It was the summer of 2009 and I was sitting in the dining hall when my life changed forever.
I was 23 years old and it was dinnertime at Windells Ski and Snowboard Camp near Mt. Hood, Oregon. The kids ranged from 8 to 17 years old. My brother was the head camp counselor and I came out for a week to be the camp nurse. I had some of the best experiences there at that camp.
Sitting there at dinner, a young camper came and said, “Payton has a bottle of wine in his fridge.” Confused I asked, “Wine? I will go check it out.” At camp each counselor was responsible for a group of 8-14 campers per cabin. Payton’s cabin was the youngest group. Wine wasn’t something you would want in the refrigerator with young kids around to get their hands on. I also didn’t want Payton to get in trouble so was covering for him too. I went into his cabin, took the wine out of the fridge, and put it in the trash in his bedroom.
A few minutes later I saw Payton and said to him in my perfect snow bro accent, “Dude, why do you have wine in your fridge? I threw it away.” He was shocked, “Dude what are you throwing my juice away for?” Confused, I blurted out “juice?” With that he ran off to rescue his bottle of juice. As he did, one of the other counselors at the camp said, “Yeah it’s like a $40 bottle of juice.” With a weird look on my face I responded, “Who buys $40 juice?”
Payton and I had already hit it off earlier in the week because he had impressed me. We were talking and he mentioned a quote directly from a book I had read. Now, I didn’t think any of these snow bums could read so it surprised me when he quoted that book. After that initial interaction I learned he was more than a snow bum, and we became fast friends.
The day after the juice incident we all piled in the car to go up to the mountain. I asked Payton what’s up with this expensive juice. I don’t remember a thing he said, but I remember him showing me a video on the website later that day. The next thing I knew we were sitting outside in the courtyard at camp and I was signing up to buy cases of this super juice. He showed me pictures of cars, money bonuses, and how we could get rich by sharing it with other people. I had no idea what he was talking about, but I remember thinking ‘this guy is going to be successful I am following him’. When he told me about making residual income and money that showed up for doing the work one time I immediately said, “Why didn’t anyone ever tell about me this?”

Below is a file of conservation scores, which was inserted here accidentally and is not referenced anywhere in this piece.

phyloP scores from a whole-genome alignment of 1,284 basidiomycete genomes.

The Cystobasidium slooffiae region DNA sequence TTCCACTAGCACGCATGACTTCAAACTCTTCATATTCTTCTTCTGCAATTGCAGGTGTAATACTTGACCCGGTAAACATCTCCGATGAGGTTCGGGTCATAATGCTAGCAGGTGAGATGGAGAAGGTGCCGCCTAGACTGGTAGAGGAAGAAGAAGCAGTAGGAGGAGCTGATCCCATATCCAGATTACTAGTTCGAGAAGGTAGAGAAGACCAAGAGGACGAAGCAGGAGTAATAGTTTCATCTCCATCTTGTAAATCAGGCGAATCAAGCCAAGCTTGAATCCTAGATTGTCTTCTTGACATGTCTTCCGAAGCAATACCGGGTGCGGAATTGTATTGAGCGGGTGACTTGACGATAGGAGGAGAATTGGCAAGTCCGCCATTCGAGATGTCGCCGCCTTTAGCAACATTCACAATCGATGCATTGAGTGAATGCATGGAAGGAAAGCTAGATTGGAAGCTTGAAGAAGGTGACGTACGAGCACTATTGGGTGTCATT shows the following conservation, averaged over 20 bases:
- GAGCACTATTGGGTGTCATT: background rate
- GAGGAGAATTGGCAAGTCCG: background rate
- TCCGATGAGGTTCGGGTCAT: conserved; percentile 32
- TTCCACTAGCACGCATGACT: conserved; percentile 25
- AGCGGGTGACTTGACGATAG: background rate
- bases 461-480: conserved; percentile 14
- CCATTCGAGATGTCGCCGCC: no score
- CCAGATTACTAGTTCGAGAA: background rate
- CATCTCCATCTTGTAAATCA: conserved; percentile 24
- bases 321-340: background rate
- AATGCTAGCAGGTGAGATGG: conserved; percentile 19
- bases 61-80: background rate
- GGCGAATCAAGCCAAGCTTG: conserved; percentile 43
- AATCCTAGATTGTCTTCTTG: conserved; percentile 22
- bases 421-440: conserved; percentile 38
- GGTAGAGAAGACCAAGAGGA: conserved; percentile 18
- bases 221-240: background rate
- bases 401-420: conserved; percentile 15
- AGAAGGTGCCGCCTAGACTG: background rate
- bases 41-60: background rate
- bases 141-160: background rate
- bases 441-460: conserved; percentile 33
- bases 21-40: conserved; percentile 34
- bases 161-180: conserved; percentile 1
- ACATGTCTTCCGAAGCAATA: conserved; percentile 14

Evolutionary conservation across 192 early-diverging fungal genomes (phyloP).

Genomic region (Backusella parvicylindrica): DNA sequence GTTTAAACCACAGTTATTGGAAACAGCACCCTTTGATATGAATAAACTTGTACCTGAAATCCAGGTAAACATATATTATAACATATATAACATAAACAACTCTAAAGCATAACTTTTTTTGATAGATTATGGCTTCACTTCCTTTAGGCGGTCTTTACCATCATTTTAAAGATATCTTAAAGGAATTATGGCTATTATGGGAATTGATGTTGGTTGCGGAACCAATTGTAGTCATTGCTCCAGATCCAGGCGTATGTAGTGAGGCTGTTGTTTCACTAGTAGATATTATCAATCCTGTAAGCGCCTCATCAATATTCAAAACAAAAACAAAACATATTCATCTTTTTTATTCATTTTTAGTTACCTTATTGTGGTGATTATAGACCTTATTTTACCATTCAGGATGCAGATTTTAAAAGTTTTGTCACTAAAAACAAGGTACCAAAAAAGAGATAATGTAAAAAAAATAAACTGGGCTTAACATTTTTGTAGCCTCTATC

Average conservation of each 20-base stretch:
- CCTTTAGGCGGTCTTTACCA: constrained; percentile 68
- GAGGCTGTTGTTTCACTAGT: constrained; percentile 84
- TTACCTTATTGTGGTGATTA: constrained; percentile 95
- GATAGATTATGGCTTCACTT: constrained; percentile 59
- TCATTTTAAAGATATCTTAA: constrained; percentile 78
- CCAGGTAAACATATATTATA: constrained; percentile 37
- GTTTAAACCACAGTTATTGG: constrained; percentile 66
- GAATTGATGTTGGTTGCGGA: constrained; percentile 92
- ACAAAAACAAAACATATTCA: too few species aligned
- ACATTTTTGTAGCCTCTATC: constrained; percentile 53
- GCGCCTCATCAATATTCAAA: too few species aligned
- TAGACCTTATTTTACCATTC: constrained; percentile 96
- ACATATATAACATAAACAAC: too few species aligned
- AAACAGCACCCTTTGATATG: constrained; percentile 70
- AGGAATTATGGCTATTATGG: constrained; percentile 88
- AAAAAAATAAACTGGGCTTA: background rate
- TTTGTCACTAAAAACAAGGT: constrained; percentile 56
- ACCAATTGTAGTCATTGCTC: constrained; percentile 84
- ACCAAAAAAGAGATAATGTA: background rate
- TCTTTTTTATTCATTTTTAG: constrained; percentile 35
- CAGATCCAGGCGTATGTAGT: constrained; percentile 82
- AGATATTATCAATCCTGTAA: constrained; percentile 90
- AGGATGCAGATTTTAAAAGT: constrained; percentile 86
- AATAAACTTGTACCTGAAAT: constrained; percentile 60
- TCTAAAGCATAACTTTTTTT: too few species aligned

That was my introduction into the Network Marketing industry 7 years ago, and the company was Monavie. I had no idea what I was doing or how to sell a $40 bottle of juice to my friends. His enthusiasm was contagious though and he showed me the light.
I grew up in the woods outside Pittsburgh, Pennsylvania. My parents and their parents were blue-collar workers. I was told to do well in school and then get a good job. I thought the way you got rich was to win the lottery or marry a rich woman. I was not searching to be an entrepreneur, or own a business. The opportunity found me; this was a new concept and I loved it.
It is crazy to trace back everything that has happened because of that moment in time and what it has done for me. It was due to that interaction that in the years to come I met my mentor, moved to Utah, bought a condo in Park City, moved my whole family to Utah, grew a ton as a person, and met some of the most amazing people in my life. It was all because I said, “Yes” to an excited young man offering a new opportunity.
I guess you never know the impact until after the deed is done and you look back at all the things that happened to get there. Since that time my career in network marketing has been anything but a smooth ride. I have seen ups, downs, and all of the in betweens. I continue to learn new things everyday.
My message would be to those in the industry of network marketing: get excited. Enthusiasm is contagious. Sometimes people will join you just because of that. If you are not in the industry, keep your eyes open to new opportunities. It doesn’t have to be network marketing, but you never know what might be out there for you. You don’t have to know everything right away, just trust yourself and allow yourself to make mistakes and learn along the way.